The OEIS Foundation is supported by donations from users of the OEIS and by a grant from the Simons Foundation.

 Please make a donation to keep the OEIS running. We are now in our 56th year. In the past year we added 10000 new sequences and reached almost 9000 citations (which often say "discovered thanks to the OEIS"). Other ways to donate

 Hints (Greetings from The On-Line Encyclopedia of Integer Sequences!)
 A177505 Base 2i representation of n reinterpreted in base 4. 2
 0, 1, 2, 3, 304, 305, 306, 307, 288, 289, 290, 291, 272, 273, 274, 275, 256, 257, 258, 259, 560, 561, 562, 563, 544, 545, 546, 547, 528, 529, 530, 531, 512, 513, 514, 515, 816, 817, 818, 819, 800, 801, 802, 803, 784, 785 (list; graph; refs; listen; history; text; internal format)
 OFFSET 0,3 COMMENTS The use of negabinary dispenses with the need for sign bits and for keeping track of signed and unsigned data types. Similarly, the use of base 2i, or quater-imaginary, dispenses with the need to represent the real and imaginary parts of a complex number separately. (The term "quater-imaginary" appears in Knuth's landmark book on computer programming). Quater-imaginary, based on the powers of 2i (twice the imaginary unit), uses the digits 0, 1, 2, 3. For purely real positive integers, the quater-imaginary representation is the same as negaquartal (base -4) except that 0's are "riffled" in, corresponding to the odd-indexed powers of 2i which are purely imaginary numbers. Therefore, to obtain the base 2i representations of positive real numbers, the algorithm for base -4 representations can be employed with only a small adjustment. To obtain the base 2i representation of a complex number a+bi, do as above for the real part, then again for the real part of 2i*(a+bi) = -2b+2ai, giving the digits corresponding to the odd-indexed powers of 2i. - Daniel Forgues, May 18 2012 REFERENCES Donald Knuth, The Art of Computer Programming. Volume 2, 2nd Edition. Reading, Massachussetts: Addison-Wesley (1981): 189 LINKS Vincenzo Librandi, Table of n, a(n) for n = 0..1000 Donald Knuth, An imaginary number system, Communications of the ACM 3 (4), April 1960, pp. 245-247. OEIS Wiki, Quater-imaginary base Wikipedia, Quater-imaginary base FORMULA Conjectures from Colin Barker, Jul 16 2019: (Start) G.f.: x*(1 + x + x^2 + 301*x^3 + x^4 + x^5 + x^6 - 19*x^7 + x^8 + x^9 + x^10 - 19*x^11 + x^12 + x^13 + x^14 - 19*x^15) / ((1 - x)^2*(1 + x)*(1 + x^2)*(1 + x^4)*(1 + x^8)). a(n) = a(n-1) + a(n-16) - a(n-17) for n>16. (End) EXAMPLE a(5) = 305 because 5 in base 2i is 10301 ( = (2i)^4 + 3 * (2i)^2 + (2i)^0), and (-4)^4 + 3 * (-4)^2 + (-4)^0 = 256 + 3 * 16 + 1 = 305. MATHEMATICA (* First run the program from A039724 to define ToNegaBases *) Table[FromDigits[Riffle[IntegerDigits[ToNegaBases[n, 4]], 0], 4], {n, 0, 63}] CROSSREFS Cf. A005351 (base -2 representation of n reinterpreted as binary). Cf. A212494 (base 2i representation of n). Sequence in context: A087313 A004876 A307212 * A068104 A065586 A110931 Adjacent sequences:  A177502 A177503 A177504 * A177506 A177507 A177508 KEYWORD nonn,easy,base AUTHOR Alonso del Arte, Feb 03 2012 STATUS approved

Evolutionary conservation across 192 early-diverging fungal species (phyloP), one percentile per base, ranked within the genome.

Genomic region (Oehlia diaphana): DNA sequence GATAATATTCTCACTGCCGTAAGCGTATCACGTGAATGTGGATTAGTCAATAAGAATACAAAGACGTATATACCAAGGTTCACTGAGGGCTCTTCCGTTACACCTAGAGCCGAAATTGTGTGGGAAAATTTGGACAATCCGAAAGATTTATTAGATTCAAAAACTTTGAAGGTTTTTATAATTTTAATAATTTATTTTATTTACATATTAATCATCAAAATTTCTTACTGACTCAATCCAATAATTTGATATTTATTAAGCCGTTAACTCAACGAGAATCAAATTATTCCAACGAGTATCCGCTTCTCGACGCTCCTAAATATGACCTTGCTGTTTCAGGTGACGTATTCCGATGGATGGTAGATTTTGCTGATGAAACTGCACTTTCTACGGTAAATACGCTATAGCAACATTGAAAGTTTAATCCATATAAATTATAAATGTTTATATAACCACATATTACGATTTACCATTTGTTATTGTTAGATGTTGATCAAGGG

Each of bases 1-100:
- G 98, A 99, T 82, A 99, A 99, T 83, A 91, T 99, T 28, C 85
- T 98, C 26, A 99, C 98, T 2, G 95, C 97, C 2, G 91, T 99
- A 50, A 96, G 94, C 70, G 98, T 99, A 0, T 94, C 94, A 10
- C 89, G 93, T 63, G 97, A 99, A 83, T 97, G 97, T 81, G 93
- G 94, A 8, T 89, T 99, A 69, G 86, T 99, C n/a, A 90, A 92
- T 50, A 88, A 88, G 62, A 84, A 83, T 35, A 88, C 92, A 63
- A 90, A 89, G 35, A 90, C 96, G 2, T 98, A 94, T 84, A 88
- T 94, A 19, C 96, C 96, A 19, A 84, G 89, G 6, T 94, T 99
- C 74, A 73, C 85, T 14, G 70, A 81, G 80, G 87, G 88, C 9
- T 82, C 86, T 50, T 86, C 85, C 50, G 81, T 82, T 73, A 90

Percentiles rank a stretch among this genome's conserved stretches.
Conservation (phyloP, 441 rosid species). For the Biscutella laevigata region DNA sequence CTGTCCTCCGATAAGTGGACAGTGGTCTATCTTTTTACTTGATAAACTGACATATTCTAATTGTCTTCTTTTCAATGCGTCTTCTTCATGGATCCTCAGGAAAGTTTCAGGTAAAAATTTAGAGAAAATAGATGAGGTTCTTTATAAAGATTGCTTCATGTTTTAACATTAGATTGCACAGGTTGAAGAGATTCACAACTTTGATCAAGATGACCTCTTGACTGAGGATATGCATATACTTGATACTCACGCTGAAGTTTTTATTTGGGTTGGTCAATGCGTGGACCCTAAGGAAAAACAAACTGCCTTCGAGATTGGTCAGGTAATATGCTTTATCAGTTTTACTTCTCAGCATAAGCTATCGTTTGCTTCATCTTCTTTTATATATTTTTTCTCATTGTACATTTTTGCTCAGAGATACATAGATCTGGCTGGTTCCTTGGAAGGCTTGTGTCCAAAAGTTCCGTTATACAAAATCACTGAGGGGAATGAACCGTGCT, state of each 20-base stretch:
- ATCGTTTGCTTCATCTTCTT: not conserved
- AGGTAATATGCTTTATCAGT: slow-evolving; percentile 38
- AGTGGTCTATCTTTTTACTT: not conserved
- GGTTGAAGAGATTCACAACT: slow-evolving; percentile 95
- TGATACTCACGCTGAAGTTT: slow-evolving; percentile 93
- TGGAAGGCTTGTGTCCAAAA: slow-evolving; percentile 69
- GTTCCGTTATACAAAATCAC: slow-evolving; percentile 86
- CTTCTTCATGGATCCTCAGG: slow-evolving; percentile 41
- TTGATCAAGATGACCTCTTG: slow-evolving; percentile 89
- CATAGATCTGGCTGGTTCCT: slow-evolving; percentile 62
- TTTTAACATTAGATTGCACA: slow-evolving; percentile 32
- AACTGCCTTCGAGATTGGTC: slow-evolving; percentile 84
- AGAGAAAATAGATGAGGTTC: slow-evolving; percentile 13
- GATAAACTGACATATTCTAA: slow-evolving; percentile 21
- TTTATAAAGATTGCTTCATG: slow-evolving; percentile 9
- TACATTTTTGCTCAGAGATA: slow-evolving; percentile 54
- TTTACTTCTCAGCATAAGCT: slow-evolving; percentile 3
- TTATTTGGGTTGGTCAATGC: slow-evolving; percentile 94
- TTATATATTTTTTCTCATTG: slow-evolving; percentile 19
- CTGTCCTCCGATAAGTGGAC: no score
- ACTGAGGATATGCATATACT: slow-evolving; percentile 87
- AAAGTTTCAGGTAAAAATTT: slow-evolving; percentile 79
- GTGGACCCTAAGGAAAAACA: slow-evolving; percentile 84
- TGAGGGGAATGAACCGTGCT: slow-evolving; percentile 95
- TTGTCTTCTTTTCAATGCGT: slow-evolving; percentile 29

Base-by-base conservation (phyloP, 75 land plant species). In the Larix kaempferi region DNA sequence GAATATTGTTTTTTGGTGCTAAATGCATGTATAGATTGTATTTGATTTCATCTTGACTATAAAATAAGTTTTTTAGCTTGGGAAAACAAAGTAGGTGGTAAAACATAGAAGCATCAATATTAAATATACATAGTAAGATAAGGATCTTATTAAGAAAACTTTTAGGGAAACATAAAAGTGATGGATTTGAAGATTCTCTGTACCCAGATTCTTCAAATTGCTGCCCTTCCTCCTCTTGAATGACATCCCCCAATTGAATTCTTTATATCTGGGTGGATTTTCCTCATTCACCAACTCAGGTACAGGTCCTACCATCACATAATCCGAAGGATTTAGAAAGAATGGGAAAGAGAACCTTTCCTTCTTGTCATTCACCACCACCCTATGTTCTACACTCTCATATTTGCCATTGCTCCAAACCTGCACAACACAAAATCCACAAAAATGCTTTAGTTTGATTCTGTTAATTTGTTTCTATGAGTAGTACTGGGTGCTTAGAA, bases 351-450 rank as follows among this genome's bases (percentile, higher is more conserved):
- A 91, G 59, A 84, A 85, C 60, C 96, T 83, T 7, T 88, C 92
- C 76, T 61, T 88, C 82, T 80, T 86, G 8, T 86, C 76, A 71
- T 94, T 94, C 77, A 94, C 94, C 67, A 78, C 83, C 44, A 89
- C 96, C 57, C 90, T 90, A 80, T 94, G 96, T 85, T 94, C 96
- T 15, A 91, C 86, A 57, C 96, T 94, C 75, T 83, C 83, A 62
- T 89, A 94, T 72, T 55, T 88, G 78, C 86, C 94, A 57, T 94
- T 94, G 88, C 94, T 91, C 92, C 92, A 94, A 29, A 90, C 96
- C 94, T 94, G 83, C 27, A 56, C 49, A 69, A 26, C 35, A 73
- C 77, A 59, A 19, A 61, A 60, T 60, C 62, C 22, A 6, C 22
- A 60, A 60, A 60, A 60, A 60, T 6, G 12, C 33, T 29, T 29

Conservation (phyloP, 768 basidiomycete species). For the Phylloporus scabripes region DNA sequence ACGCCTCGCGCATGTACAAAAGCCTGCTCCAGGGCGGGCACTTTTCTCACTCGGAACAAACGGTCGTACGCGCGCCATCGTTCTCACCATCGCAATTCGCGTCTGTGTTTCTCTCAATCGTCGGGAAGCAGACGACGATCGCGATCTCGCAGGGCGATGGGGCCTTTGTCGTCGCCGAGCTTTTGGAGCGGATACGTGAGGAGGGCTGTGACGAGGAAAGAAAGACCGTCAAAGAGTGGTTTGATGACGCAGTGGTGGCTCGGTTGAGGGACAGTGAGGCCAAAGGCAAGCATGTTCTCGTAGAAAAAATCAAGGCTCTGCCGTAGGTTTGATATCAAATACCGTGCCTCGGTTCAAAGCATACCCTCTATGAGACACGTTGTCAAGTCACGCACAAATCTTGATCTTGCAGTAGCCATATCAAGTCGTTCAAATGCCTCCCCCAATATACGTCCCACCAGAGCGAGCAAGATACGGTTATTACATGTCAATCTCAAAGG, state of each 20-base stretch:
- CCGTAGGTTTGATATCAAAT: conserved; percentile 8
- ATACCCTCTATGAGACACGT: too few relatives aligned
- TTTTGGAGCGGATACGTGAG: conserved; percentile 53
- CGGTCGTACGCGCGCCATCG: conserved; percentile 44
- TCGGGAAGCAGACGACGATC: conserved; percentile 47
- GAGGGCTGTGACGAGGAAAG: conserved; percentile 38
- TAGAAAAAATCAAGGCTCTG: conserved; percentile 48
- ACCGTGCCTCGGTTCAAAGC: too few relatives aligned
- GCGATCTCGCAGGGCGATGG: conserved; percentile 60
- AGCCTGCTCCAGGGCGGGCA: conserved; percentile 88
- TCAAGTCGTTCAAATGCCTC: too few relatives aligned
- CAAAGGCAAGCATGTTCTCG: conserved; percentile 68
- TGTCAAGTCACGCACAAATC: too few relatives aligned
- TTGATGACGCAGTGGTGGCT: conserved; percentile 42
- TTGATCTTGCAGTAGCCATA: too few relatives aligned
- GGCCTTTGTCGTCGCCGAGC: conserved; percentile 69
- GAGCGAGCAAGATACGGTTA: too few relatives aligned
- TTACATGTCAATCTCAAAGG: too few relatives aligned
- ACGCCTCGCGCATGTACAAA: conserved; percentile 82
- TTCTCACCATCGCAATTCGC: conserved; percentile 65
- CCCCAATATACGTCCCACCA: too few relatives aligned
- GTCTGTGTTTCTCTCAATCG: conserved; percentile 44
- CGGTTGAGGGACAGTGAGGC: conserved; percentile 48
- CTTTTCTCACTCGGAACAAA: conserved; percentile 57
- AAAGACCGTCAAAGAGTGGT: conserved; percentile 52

Lookup | Welcome | Wiki | Register | Music | Plot 2 | Demos | Index | Browse | More | WebCam
Contribute new seq. or comment | Format | Style Sheet | Transforms | Superseeker | Recent
The OEIS Community | Maintained by The OEIS Foundation Inc.

Last modified November 27 18:14 EST 2020. Contains 338683 sequences. (Running on oeis4.)